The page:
HOST is composed of “16 mental health, chemical dependency and medical professionals,” according to DESC. They actively search for people living on the street with mental health problems and try to deliver services to them. Daniel Malone, executive director at DESC, says you can call their outreach supervisor at 206-464-1570 x 3055, or email them at HOSTreferrals@desc.org. Describe the person you’re concerned about and their location, and they’ll put it on their “list of people to look out for and make a proactive effort to find.” Malone stresses the call “probably won’t result in an outreach worker being dispatched right away” due to the small size of their operation.
The 9-1-1 Path
Some of the best options, according to Malone, require you to dial 9-1-1. For instance, DESC runs the Mobile Crisis Team, which is a group of 26 “mental health professionals and chemical dependency professionals” who respond to referrals from cops or medics 24/7.
If the situation you’re concerned about demands immediate attention, there are a few things you can say to the dispatcher to get the most compassionate and/or useful response.
Malone says you should clearly distinguish for the 9-1-1 operator whether the situation appears to be a health problem or a safety issue. Health problems generate a response from fire departments (which tend to be faster), whereas safety problems will draw the cops.
If it’s a mental health issue and safety issue, both Malone and Mahoney recommend telling the dispatcher you require a responder who is “trained as a Crisis Intervention Team member,” aka a CIT officer. Saying “I think there may be a need for the mobile crisis team,” will also help, Malone says.
Though there are real and understandable reasons not to call the cops if someone appears to be endangering themselves or others, if someone is committing a crime, sometimes calling the cops is the only option we have. Malone stressed that the vast majority of the time the officers are genuinely trying to be helpful and come to a resolution without exerting force, “and many of them are pretty damn good at it” he added. “The trick is when things start to get hairy, and the person appears threatening in some way—that’s where it can become a lot less predictable.”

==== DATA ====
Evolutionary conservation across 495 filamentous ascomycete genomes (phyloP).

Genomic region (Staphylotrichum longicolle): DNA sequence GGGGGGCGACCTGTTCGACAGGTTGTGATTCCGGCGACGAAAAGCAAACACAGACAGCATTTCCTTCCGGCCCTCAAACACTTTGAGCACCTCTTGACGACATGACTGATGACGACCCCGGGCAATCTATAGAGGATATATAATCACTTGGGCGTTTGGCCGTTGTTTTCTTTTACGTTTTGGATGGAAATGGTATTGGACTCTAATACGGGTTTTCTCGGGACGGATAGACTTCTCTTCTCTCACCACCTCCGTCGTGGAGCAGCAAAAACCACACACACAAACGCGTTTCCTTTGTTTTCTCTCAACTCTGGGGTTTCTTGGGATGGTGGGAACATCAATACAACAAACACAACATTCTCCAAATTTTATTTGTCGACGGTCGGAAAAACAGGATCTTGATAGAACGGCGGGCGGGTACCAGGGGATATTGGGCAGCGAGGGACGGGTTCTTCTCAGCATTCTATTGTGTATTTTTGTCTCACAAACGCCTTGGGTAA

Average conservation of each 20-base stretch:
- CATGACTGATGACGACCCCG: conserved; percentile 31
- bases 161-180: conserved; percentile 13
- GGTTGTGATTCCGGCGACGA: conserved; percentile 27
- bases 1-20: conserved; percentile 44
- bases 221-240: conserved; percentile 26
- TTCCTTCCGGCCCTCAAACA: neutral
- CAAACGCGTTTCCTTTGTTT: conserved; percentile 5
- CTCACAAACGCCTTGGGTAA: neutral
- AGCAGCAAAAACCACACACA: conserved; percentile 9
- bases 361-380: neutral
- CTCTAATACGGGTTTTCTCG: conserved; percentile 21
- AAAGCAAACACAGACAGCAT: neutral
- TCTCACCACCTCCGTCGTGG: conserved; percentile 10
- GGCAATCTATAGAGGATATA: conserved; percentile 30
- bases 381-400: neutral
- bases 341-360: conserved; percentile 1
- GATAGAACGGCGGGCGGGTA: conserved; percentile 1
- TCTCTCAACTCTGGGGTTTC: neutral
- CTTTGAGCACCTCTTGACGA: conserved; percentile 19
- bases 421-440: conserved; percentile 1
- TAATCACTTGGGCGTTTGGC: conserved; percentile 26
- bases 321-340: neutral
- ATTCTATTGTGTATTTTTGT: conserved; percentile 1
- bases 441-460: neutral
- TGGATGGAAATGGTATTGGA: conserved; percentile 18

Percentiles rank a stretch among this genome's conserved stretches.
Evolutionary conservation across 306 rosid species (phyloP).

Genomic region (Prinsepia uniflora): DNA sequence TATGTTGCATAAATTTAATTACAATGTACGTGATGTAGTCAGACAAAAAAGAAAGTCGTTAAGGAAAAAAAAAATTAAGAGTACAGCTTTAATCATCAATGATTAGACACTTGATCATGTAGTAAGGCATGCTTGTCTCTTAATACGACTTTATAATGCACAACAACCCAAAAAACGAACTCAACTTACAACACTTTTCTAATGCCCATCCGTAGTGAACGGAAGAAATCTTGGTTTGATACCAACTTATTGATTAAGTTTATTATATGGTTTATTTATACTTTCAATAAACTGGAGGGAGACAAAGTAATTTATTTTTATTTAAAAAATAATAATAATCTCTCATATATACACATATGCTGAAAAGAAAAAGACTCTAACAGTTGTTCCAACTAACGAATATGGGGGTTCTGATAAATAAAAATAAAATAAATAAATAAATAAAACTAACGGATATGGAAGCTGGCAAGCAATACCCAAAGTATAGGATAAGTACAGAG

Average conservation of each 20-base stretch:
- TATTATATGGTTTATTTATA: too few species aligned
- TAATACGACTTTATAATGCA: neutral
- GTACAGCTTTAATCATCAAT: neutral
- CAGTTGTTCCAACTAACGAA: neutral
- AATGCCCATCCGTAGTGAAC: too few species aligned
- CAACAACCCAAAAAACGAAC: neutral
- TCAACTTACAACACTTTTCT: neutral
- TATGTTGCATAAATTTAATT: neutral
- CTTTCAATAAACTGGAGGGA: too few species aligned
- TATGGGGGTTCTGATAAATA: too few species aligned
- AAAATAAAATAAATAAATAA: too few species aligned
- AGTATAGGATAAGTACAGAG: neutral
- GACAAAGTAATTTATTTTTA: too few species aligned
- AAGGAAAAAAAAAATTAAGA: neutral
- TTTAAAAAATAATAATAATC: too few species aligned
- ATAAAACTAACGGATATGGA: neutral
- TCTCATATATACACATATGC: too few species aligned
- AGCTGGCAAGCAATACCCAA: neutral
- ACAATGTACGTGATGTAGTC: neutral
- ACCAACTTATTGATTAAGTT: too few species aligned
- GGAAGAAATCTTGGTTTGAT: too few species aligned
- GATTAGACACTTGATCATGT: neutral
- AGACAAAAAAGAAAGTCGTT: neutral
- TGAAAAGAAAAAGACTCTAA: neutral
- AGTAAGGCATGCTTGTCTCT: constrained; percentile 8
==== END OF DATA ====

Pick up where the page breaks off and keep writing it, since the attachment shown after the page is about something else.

What About People Who Aren't Necessarily in Crisis, but Who Appear to Be Homeless and in Need of Help?
"Sometimes I get these phone calls," says Alison Eisinger, executive director of Seattle/King County Coalition on Homelessness, "It's snowing, it's freezing cold, there’s someone in a wheel chair next to my bus stop, and I don't know if they're asleep or passed out."
In those situations, Eisinger encourages people to just ask that person if they're okay, or ask them if they need any food, coffee, or bus fare.
If they're unresponsive, Eisinger says calling 9-1-1 and saying "I'm concerned about someone's well-being" is "totally fine," too. However, if you do call emergency services, Eisinger suggests you consider hanging around "to share whatever information you've gathered, to comfort someone who is in distress, and to observe how the first responders are able to respond."
Though Eisinger acknowledges that many medics, cops, and fire fighters are "well-trained and compassionate," she also thinks "we do not have a good general response for people experiencing bad things in public."
So, while you have your phone in your hand, you might take a minute to call your city, county, and state representatives and tell them how you feel, right there in that moment. Eisinger offers a brief script: "I'm not calling to complain about people being homeless. I'm calling to complain that we're allowing people to be homeless without basic dignity, shelter, or hope. I can't stand worrying about this person. This is not an isolated incident, and I want our budget to reflect a bigger response."
"I never find it acceptable to say what’s needed is outreach," Eisinger added. "People need a response that is going to last more than five minutes."
Malone agreed. "The bigger question with all this stuff is, 'Why are so many people having crises like this? And what should we be doing to avert so much of that in the first place at a higher level?' That’s a bigger policy conversation, of course. But we have to talk about bigger solutions here," he said.